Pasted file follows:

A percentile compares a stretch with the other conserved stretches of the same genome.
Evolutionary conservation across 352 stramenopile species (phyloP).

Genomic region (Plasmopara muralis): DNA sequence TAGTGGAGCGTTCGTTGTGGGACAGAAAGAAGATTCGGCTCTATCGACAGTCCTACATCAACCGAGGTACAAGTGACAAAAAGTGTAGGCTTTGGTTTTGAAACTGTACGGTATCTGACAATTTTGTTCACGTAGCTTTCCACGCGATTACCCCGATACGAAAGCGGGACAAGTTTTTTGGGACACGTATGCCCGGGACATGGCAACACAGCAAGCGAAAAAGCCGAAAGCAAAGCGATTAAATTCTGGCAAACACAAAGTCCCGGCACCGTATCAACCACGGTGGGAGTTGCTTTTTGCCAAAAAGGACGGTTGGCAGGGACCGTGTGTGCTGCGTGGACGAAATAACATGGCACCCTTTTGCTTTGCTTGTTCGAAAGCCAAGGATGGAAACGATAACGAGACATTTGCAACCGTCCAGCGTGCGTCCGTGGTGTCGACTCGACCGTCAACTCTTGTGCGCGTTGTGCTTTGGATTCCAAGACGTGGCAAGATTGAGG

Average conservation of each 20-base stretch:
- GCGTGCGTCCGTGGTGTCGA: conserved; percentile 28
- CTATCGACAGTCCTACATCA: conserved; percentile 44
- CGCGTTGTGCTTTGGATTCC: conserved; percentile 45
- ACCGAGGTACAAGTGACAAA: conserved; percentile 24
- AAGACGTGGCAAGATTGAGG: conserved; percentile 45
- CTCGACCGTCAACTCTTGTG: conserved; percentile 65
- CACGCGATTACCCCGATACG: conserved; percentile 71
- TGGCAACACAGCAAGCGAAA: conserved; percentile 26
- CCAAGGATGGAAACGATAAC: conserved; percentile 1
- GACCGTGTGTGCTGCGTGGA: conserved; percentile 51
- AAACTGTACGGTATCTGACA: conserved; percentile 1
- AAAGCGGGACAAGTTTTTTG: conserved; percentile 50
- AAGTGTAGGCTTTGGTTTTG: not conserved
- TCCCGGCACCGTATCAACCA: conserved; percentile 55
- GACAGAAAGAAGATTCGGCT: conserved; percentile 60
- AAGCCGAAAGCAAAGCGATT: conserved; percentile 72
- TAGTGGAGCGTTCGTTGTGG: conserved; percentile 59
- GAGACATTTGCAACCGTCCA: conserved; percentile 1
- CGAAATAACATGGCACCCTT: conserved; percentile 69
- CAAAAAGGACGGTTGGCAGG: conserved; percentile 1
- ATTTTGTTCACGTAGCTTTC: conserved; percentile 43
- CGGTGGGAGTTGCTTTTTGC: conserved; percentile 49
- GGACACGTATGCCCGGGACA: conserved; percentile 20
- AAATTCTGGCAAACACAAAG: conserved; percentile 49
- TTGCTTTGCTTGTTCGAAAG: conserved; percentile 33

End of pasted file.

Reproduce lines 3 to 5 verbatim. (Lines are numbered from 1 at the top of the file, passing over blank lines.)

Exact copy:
Genomic region (Plasmopara muralis): DNA sequence TAGTGGAGCGTTCGTTGTGGGACAGAAAGAAGATTCGGCTCTATCGACAGTCCTACATCAACCGAGGTACAAGTGACAAAAAGTGTAGGCTTTGGTTTTGAAACTGTACGGTATCTGACAATTTTGTTCACGTAGCTTTCCACGCGATTACCCCGATACGAAAGCGGGACAAGTTTTTTGGGACACGTATGCCCGGGACATGGCAACACAGCAAGCGAAAAAGCCGAAAGCAAAGCGATTAAATTCTGGCAAACACAAAGTCCCGGCACCGTATCAACCACGGTGGGAGTTGCTTTTTGCCAAAAAGGACGGTTGGCAGGGACCGTGTGTGCTGCGTGGACGAAATAACATGGCACCCTTTTGCTTTGCTTGTTCGAAAGCCAAGGATGGAAACGATAACGAGACATTTGCAACCGTCCAGCGTGCGTCCGTGGTGTCGACTCGACCGTCAACTCTTGTGCGCGTTGTGCTTTGGATTCCAAGACGTGGCAAGATTGAGG

Average conservation of each 20-base stretch:
- GCGTGCGTCCGTGGTGTCGA: conserved; percentile 28